The Court must now consider the "dispositive question of whether the force that was applied was reasonably necessary under the circumstances." Miller, 340 F.3d 966. Under the circumstances known to Sergeant Nulton, use of the police dog was well suited to search for and detain the burglary suspect. Each Graham factor analyzed above weighed either in favor or slightly in favor of the government. From an objective standpoint, the use of a canine to search for and detain a suspected felon, who is hiding in the dark and possibly armed, is not unreasonable. Further, the intrusion on Plaintiff's constitutional rights was moderate. Plaintiff fails to present any facts to demonstrate that the officers could have safely and reasonably investigated the situation without using the police dog.[8] There are similarly no facts to contradict the evidence that Sergeant Nulton ordered the dog off Plaintiff immediately upon realizing that she was lying on the couch. Therefore, the Court concludes that the government's interest in deploying the police dog outweighs Plaintiff's interest, and the use of the police dog was reasonable under the circumstances. Thus, Plaintiff has suffered no constitutional injury.

B. The City's Bite and Hold Apprehension Policy is Constitutional

Because the Court finds that there was no constitutional violation, there can be no Monell liability. See City of L.A. v. Heller, 475 U.S. 796, 799 (1986) (stating that whether "the departmental regulations might have authorized the use of constitutionally excessive force is quite beside the point" where there is no constitutional violation). Yet even if there had been a constitutional violation, municipal liability would not apply because Plaintiff has provided no evidence that the SDPD had any policy or practice of violating the civil rights of citizens. Plaintiff has presented no evidence of an unconstitutional policy or custom of the City with respect to the use of force by police, nor has she presented evidence of a pattern of uses of excessive force by SDPD officers which have gone unpunished. Bemis v. Edwards, 45 F.3d 1369, 1374-75 (9th Cir. 1995); Davis v. City of Ellensburg, 869 F.2d 1230, 1235 (9th Cir. 1989).

Plaintiff argues that the City's bite-and-hold policy is facially unconstitutional "given the lack of control police exercise over their police canines, the inherently dangerous nature of these canines, and the serious risk to the public and innocents the canines encounter." [Opp. at 14.] In support of this argument, Plaintiff submits a declaration from Richard H. Polsky, Ph.D., a certified applied animal behaviorist. According to Dr. Polsky, Sergeant Nulton's decision to deploy the dog off-lead created a dangerous decision for any civilian in the building during the dog's search.[9] [Polsky Decl., Doc. No. 57-8 at 5.]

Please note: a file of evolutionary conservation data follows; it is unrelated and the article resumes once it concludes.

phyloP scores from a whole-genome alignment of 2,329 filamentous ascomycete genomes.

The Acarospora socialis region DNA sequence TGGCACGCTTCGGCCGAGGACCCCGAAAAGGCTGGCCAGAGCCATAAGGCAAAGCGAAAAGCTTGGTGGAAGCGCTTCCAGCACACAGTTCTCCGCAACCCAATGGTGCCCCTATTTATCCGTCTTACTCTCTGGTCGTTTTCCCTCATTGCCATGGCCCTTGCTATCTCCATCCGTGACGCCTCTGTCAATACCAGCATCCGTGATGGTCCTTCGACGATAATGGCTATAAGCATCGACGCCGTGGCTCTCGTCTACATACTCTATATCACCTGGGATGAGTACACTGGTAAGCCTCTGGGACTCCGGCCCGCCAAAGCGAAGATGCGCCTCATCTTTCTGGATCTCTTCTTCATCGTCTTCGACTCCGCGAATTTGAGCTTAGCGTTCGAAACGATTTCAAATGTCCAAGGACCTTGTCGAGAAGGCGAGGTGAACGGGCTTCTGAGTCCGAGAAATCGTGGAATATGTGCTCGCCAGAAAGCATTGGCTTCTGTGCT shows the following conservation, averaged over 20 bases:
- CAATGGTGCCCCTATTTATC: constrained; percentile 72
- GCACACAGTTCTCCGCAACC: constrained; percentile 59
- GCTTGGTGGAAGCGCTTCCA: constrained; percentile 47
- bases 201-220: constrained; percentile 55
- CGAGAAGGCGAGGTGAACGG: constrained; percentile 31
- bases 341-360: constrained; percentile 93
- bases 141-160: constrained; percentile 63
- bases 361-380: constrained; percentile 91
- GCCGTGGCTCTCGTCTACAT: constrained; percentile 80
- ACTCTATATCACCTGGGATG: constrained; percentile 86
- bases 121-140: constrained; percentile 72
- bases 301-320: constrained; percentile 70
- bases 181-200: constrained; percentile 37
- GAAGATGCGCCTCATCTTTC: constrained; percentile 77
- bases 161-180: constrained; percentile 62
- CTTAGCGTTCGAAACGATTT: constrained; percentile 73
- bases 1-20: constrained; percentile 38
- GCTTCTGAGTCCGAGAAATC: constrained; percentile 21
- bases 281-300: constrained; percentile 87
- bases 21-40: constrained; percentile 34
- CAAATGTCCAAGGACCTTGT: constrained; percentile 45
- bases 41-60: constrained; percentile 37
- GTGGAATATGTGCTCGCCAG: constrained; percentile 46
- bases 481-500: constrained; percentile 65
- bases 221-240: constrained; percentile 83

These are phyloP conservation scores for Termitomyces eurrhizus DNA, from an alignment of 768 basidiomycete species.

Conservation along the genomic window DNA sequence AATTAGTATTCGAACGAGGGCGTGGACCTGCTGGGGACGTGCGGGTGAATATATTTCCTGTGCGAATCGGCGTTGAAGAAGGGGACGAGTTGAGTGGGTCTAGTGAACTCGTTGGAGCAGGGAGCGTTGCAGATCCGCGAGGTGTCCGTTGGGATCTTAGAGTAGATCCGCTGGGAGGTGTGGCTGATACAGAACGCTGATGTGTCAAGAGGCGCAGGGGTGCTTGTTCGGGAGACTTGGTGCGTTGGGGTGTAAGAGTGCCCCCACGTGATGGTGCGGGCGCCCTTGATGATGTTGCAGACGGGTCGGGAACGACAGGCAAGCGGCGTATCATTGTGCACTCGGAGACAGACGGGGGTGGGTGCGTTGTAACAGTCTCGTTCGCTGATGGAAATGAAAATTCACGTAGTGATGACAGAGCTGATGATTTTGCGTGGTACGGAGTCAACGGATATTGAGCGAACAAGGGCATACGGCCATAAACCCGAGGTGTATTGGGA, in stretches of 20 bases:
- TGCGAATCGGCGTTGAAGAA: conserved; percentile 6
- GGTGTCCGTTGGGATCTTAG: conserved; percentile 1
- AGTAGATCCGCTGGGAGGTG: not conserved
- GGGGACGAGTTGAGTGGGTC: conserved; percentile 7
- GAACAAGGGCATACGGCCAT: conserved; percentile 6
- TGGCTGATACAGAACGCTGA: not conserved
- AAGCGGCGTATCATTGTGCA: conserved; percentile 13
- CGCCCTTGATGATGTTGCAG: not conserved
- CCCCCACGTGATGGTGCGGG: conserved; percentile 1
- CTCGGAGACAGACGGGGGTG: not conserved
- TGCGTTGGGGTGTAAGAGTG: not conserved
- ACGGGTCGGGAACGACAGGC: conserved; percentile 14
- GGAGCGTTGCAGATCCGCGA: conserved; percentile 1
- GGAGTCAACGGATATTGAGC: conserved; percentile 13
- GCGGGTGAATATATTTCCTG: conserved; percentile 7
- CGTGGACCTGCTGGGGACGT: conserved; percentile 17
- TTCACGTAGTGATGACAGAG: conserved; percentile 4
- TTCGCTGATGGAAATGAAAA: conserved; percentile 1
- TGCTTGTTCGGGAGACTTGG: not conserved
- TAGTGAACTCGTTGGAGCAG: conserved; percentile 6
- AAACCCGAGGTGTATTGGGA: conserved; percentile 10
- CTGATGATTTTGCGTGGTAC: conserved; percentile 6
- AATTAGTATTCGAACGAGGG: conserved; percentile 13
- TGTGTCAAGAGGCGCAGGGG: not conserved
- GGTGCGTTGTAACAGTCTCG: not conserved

Plaintiff's argument, however, finds no support in case law, and Plaintiff presents no evidence that the City's policies expressly authorized an unconstitutional dog attack. The Ninth Circuit has noted that:

[w]hen the incident that led to the filing of this lawsuit occurred, the use of police dogs to search for and apprehend fleeing or concealed suspects constituted neither a new nor a unique policy. The practice was long-standing, widespread, and well-known. No decision of which we are aware intimated that a policy of using dogs to apprehend concealed suspects, even by biting and seizing them, was unlawful. At the time of the incident in question, the only reported case which had considered the constitutionality of such a policy had upheld that practice.

Chew v. Gates, 27 F.3d 1432, 1447 (9th Cir.1994), citing Robinette v. Barnes, 854 F.2d 909 (6th Cir. 1988). Four years after its decision in Chew, the Ninth Circuit reiterated in Watkins v. City of Oakland, 145 F.3d 1087 (9th Cir. 1998), that since Chew "there had been no change in the law that would have alerted [the defendant] that his use of a police dog to search and bite was unconstitutional." Id. at 1092. Thus, the Court finds that as a matter of law, the City's bite-and-hold policy is constitutional.

Plaintiff also cites three other SDPD policies[10], but does not offer any facts or legal authority to support the conclusion that these policies are unconstitutional or otherwise were the cause of a constitutional violation.

Finally, Plaintiff presents no evidence establishing a custom, practice, or policy of constitutional violations by the City. Instead, Plaintiff's allegations tell of an isolated incident, affecting her alone. "Proof of random acts or isolated events are insufficient to establish custom." Thompson v. City of Los Angeles, 885 F.2d 1439, 1444 (9th Cir. 1989).

There are no genuine issues of material fact regarding Plaintiff's Monell claim. Plaintiff's claim fails as a matter of law because Plaintiff has not suffered a constitutional injury. Furthermore, even had Plaintiff suffered a constitutional injury, she has not presented facts establishing that the SDPD has a policy amounting to the deliberate indifference to Plaintiff's constitutional rights, or that similar violations beyond this lawsuit have occurred. Accordingly, the Court GRANTS the City's motion for summary judgment.


For the reasons set forth above, the Court GRANTS the City of San Diego's motion for summary judgment. The Clerk of Court is instructed to enter judgment accordingly and close the case.